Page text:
Solely to Reply to Government’s Resp. to Public Comments on the Proposed Final J. with the Penguin Defs. (Apr.
29, 2013) (Docket No. 214-1). On March 26, 2013, the Second Circuit affirmed this Court’s denial of Mr. Kohn’s
motion to intervene for purposes of appealing the Court’s entry of the Original Final Judgment. See Bob Kohn v.
United States, No. 12-4017 (2d Cir. Mar. 26, 2013).
marginal cost.” Kohn Comment at 11. Mr. Kohn, however, misunderstood the United States’
statements in its Penguin Response to Comments. The United States explained there that the
Penguin Final Judgment, like the proposed Macmillan Final Judgment, allows the publisher to
enter a contract with a retailer under which aggregate discounting of the publisher’s e-books by
the retailer is limited to the retailer’s commissions under the contract. Penguin Response to
Comments at 12-13. This provision will allow the publisher to ensure that the retailer does not
sell its entire catalog of e-books at a sustained loss – while still allowing the retailer to compete
on the price at which it sells the publisher’s e-books. Contrary to Mr. Kohn’s suggestion that
this provision would permit “Amazon to resume selling e-books at below marginal costs,” this
provision allows the publisher to ensure that Amazon remains margin positive on the sale of its
catalog of e-books. Under such a contract, the retailer’s e-book prices overall would be above its
marginal costs, as Mr. Kohn desires, but also closer to the retailer’s marginal costs (and thus
more “efficient,” as Mr. Kohn also desires) than would be the case under the contracts publishers
imposed after establishing their price-fixing conspiracy with Apple, which guaranteed a 30
percent commission to the retailer.
Finally, Mr. Kohn once again asserts that, under the “determinative” materials
requirement of 15 U.S.C. § 16(b), the United States must disclose materials concerning the
profitability of Amazon’s e-book business. Kohn Comment at 21-23. However, information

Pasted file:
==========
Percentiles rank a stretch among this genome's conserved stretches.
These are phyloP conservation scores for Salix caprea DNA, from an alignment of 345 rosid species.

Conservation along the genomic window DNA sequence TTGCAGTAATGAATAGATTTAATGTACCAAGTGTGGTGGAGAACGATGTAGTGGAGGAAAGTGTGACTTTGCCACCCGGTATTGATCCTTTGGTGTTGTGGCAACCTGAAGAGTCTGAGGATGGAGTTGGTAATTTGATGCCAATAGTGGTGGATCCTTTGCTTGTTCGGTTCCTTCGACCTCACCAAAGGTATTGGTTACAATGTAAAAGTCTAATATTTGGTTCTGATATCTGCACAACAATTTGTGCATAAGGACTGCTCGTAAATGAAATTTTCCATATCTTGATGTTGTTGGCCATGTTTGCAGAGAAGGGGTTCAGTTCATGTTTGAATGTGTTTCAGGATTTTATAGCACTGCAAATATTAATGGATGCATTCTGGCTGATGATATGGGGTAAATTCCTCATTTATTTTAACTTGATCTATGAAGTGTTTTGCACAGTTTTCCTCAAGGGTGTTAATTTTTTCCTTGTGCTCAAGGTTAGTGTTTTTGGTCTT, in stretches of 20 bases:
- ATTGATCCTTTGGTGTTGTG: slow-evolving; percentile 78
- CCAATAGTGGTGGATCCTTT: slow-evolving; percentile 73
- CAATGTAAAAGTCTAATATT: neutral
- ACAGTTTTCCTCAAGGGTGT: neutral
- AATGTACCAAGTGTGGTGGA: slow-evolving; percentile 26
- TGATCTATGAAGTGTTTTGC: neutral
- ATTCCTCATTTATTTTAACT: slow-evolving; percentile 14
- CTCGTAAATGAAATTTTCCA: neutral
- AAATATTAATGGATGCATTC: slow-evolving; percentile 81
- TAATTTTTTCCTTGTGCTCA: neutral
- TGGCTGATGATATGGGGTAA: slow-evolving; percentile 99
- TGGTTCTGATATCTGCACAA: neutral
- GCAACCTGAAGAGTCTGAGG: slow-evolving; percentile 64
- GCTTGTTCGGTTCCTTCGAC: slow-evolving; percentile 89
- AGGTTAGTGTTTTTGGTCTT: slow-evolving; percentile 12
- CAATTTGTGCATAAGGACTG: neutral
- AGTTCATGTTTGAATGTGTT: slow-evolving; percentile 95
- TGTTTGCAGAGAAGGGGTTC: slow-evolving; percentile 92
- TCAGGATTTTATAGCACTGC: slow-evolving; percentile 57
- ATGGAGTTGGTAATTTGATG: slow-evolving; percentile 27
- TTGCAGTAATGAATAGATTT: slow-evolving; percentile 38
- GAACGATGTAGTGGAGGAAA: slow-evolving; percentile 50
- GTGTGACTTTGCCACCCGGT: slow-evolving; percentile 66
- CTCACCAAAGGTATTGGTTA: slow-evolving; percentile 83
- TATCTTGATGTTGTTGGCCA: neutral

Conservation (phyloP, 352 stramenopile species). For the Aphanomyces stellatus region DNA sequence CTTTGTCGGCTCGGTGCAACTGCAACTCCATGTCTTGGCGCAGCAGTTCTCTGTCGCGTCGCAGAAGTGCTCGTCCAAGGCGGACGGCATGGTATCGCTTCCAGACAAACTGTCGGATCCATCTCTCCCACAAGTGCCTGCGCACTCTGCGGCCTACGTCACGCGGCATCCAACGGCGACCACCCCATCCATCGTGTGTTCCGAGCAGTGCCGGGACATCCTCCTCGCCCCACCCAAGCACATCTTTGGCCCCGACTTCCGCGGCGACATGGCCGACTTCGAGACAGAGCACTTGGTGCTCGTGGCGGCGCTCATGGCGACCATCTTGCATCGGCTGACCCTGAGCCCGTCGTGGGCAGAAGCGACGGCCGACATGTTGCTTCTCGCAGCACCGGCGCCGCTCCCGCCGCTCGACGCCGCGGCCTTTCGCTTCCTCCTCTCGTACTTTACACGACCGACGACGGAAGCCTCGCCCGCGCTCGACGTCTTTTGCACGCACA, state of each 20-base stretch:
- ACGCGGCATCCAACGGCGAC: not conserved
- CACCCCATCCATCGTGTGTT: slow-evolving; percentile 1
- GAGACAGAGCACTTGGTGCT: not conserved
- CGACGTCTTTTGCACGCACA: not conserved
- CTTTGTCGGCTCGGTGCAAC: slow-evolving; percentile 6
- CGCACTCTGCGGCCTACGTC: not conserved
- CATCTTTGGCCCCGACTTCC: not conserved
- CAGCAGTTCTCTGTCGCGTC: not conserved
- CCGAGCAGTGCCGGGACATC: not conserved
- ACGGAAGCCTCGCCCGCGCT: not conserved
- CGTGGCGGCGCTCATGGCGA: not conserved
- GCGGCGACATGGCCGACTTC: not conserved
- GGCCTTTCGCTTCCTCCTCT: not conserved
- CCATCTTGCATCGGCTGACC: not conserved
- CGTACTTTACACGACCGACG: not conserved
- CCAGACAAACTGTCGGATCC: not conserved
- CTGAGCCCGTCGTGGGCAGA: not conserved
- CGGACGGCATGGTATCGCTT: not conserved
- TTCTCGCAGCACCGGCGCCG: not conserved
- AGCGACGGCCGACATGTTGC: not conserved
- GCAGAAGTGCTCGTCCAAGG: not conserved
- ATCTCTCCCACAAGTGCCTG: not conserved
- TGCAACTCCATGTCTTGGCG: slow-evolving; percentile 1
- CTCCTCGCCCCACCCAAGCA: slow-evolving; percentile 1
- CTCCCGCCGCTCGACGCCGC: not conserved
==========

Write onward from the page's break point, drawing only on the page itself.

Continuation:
concerning Amazon’s pricing practices is not only, as discussed above, irrelevant to the question
of whether Apple and the Publisher Defendants can be held liable for conspiring to raise retail
prices of and eliminate retail price competition for e-books, it also has no bearing on whether the
proposed Macmillan Final Judgment adequately addresses the harms to competition alleged by
the United States in the Complaint. As this Court previously determined with respect to the
Original Final Judgment, the United States has provided “ample factual foundation for [its]
decisions regarding the proposed Final Judgment.” Apple, Inc., 889 F. Supp. 2d at 638-39.
The United States continues to believe that the proposed Macmillan Final Judgment, as
drafted, provides an effective and appropriate remedy for the antitrust violations alleged in the
Complaint and that it is therefore in the public interest.
Pursuant to the Court’s February 19, 2013 Order (Docket No. 180), the United States will
move for entry of the proposed Macmillan Final Judgment after this Response to Comments is
published in the Federal Register (along with the Internet location where Mr. Kohn’s comment is
posted) and by no later than June 13, 2013.
Dated: May 24, 2013
s/ Mark W. Ryan
Mark W. Ryan
Lawrence E. Buterman
Stephen T. Fairchild
Attorneys for the United States
United States Department of Justice
450 Fifth Street, NW, Suite 4000
Washington, DC 20530
CERTIFICATE OF SERVICE
I, Stephen T. Fairchild, hereby certify that on May 24, 2013, I caused a copy of the
Response of Plaintiff United States to Public Comments on the Proposed Final Judgment as to
the Macmillan Defendants to be served by the Electronic Case Filing System, which included the
individuals listed below.
Daniel S. Floyd
Gibson, Dunn & Crutcher LLP
333 S. Grand Avenue, Suite 4600
Los Angeles, CA 90070
Walter B. Stuart, IV
Freshfields Bruckhaus Deringer LLP
601 Lexington Avenue
New York, NY 10022
For Macmillan and Verlagsgruppe Georg
Von Holtzbrinck GMBH:
Joel M. Mitnick
Sidley Austin LLP
787 Seventh Avenue
New York, NY 10019
Paul Madison Eckles
Skadden, Arps, Slate, Meagher & Flom
Four Times Square, 42nd Floor
New York, NY 10036
For Penguin U.S.A. and the Penguin Group:
Daniel F. McInnis
Akin Gump Strauss Hauer & Feld, LLP
1333 New Hampshire Avenue NW
Washington, DC 20036
For Simon & Schuster:
Yehudah Lev Buchweitz
Weil, Gotshal & Manges LLP (NYC)
767 Fifth Avenue, 25th Fl.
New York, NY 10153
(212) 310-8000 x8256
Additionally, courtesy copies of this Response to Comments have been provided to the
For the State of Connecticut:
W. Joseph Nielsen
Assistant Attorney General
Office of the Attorney General
55 Elm Street
Hartford, CT 06106
For the State of Texas:
Gabriel R. Gervey
Assistant Attorney General
Office of the Attorney General of Texas
300 W. 15th Street
Austin, Texas 78701
For the Private Plaintiffs:
Jeff D. Friedman
715 Hearst Ave., Suite 202
Berkeley, CA 94710
s/ Stephen T. Fairchild
Stephen T. Fairchild
Attorney for the United States
United States Department of Justice
450 Fifth Street, NW, Suite 4000
Washington, DC 20530